Gov. Robert Bentley issued a statement Monday on the success of Regional Jobs Fairs after having recently received a presentation from Alabama Department of Labor (ADOL) Commissioner Fitzgerald Washington on the successful outcome of the fairs that are being hosted by ADOL across the Yellowhammer state.
The job fairs initiative began nearly one year ago when ADOL launched an effort to bring down unemployment rates in counties with traditionally high rates.
Accordingly to Bentley, as of May 2016, four of the five underserved counties have experienced significant drops in their unemployment rates.
Read Bentley’s full statement here:
Governor Robert Bentley received a presentation from Alabama Department of Labor Commissioner Fitzgerald Washington on the successful outcome of the Regional Job Fairs that are being hosted by the Department of Labor throughout the state.
Approximately one year ago, the Department launched an effort aimed at bringing down unemployment rates in counties with traditionally high rates. By working with local government and education officials, ADOL was able to bring employers to these mostly rural areas and connect job seekers with jobs. Over the course of 2015, five job fairs were held in Dallas, Greene, Lowndes, Perry, and Wilcox counties.
“Putting Alabamians back to work is a key part of my Great State 2019 plan,” Governor Robert Bentley said. “Anytime we have an opportunity to connect hundreds of employers with thousands of job seekers, everyone benefits. For an example, in Wilcox County the pre-job fair unemployment rate was 16.5%, now the post-job fair unemployment rate is 13.5%.”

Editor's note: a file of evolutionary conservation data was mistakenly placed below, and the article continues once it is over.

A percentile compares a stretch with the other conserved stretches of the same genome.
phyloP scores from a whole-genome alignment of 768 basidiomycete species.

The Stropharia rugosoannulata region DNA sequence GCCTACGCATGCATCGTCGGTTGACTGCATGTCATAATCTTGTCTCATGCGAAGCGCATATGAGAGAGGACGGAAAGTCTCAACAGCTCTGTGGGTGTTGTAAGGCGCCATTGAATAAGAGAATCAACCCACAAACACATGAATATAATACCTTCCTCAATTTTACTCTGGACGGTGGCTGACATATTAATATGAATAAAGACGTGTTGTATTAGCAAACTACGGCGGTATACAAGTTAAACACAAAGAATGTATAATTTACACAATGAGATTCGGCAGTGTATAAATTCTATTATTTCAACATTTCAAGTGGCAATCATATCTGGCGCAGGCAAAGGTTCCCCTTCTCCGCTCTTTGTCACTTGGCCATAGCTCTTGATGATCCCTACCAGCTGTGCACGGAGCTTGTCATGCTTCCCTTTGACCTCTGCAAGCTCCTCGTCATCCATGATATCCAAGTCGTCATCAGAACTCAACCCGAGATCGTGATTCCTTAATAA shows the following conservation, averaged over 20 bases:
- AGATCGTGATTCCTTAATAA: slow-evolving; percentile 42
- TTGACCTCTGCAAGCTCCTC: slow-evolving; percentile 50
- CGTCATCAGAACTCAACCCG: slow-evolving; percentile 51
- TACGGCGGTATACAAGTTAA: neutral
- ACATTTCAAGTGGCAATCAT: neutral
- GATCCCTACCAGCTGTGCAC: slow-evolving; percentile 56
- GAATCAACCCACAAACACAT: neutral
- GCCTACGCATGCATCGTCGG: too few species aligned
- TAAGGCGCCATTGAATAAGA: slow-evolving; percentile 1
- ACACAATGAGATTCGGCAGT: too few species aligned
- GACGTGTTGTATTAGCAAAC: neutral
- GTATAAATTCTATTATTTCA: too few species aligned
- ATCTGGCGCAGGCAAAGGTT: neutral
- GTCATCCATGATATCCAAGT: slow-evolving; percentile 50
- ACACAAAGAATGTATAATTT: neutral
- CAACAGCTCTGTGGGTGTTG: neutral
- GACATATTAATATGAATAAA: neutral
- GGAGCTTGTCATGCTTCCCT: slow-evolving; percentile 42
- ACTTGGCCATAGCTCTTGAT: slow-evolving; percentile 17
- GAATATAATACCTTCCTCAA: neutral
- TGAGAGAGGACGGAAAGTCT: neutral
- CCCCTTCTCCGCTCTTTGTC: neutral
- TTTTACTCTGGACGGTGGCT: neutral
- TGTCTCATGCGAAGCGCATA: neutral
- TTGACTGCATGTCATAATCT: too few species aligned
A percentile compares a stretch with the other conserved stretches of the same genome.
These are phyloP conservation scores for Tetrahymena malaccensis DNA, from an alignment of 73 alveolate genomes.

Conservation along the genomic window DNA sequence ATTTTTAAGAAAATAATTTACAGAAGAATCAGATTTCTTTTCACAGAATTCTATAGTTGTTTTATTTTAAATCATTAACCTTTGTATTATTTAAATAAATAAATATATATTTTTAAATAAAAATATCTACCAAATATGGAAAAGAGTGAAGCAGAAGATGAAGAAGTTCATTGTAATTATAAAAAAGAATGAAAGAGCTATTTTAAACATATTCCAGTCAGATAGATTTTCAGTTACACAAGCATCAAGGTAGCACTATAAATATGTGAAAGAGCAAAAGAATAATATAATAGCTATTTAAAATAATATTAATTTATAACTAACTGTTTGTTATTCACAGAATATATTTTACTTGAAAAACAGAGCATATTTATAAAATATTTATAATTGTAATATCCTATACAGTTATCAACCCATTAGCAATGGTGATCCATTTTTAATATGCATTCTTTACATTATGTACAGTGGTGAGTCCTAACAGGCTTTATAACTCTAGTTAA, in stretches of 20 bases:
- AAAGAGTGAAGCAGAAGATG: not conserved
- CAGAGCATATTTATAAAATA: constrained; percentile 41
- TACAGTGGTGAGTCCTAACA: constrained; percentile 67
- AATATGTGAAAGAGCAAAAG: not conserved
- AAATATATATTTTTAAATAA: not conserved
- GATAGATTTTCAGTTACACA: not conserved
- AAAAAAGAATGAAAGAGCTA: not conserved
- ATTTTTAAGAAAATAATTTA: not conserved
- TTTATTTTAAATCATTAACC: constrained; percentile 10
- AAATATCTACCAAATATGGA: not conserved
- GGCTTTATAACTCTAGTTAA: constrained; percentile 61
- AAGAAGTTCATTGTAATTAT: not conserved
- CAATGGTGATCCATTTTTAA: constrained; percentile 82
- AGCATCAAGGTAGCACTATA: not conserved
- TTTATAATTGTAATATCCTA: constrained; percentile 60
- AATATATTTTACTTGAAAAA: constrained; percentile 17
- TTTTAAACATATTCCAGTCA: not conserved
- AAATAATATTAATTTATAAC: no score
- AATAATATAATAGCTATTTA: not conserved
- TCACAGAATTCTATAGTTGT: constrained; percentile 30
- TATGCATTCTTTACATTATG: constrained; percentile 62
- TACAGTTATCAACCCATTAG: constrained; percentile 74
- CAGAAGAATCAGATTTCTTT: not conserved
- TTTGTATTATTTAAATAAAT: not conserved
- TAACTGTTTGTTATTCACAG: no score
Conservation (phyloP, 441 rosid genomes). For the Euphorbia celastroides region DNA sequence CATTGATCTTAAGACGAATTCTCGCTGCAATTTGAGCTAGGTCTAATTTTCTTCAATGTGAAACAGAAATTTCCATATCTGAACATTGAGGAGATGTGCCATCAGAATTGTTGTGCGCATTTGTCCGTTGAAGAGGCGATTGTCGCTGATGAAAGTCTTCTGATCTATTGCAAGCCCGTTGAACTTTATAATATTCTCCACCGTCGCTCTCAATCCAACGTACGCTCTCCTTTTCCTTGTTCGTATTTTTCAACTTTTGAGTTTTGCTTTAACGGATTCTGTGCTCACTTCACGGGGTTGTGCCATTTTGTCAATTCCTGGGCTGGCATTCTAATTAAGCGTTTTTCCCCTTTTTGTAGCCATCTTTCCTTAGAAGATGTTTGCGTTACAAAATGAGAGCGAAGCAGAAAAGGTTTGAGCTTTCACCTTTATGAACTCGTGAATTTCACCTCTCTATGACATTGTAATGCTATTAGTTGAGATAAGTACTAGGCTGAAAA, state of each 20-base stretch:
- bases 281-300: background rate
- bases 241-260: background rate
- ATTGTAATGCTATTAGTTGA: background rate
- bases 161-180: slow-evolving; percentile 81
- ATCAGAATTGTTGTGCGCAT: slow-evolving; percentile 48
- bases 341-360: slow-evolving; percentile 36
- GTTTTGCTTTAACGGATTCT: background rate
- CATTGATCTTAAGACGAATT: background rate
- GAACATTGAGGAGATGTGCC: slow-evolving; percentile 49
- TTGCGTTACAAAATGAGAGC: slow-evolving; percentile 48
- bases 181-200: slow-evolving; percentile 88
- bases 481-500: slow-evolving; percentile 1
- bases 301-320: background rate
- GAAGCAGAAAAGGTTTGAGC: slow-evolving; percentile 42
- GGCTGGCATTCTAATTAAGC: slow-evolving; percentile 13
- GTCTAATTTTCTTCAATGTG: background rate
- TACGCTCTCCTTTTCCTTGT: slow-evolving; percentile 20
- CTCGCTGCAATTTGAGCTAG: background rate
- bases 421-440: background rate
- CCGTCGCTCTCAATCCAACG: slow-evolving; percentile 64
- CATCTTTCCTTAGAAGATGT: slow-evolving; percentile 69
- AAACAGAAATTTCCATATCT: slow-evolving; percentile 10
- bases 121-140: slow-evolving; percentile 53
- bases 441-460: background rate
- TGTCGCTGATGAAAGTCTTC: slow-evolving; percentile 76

As of May 2016, four of the five underserved counties have experienced significant drops in their unemployment rates.
In 2016, laid-off coal miners and steel workers dominated the headlines. ADOL took a more targeted approach and conducted two job fairs in the West Alabama area, aimed at helping these workers get back on their feet. More than 1,500 job seekers turned out to meet with over 100 employers.
Additionally, a plan was put into place to bring the job fairs to the general public. So far, regional job fairs have been held in Tuscaloosa, Montgomery and Birmingham, with attendance nearing 10,000. Hundreds of unemployed Alabamians have found work through these efforts, and more regional job fairs are scheduled throughout the year.
Following the Montgomery job fair in February, Todd Butler landed a management position at Home Depot. “I was out of a job, been looking for a couple of months,” Butler said. “I couldn’t believe the amount of people at the job fair.” Butler was one of 3,300 people who attended the job fair back in February. He spoke to 30 companies that day, with Home Depot being his top choice. He says the new job has brought a new challenge and new focus to his life. “It’s limitless,” Butler said. “Home Depot is the largest home improvement company in the world. So, there’s only upward to go from here.”
“With each job fair we host, we are finding more and more interest, both from employers and job seekers,” said Washington. “People are eager to put their best foot forward and find meaningful employment, and employers are constantly looking for great employees. We are pleased to be able to offer these services free of charge and are always looking for new and innovative ways to help Alabamians go back to work.”
Four additional job fairs are scheduled for 2016 in the following areas: in August a Maritime Job Fair will be held in Mobile, in September a job fair will be held in the Wiregrass Area, in October the Governor’s Disability Summit will be held in Birmingham, and in November a second job fair will be held in Montgomery.
For more information on seeking a job visit Alabama job link.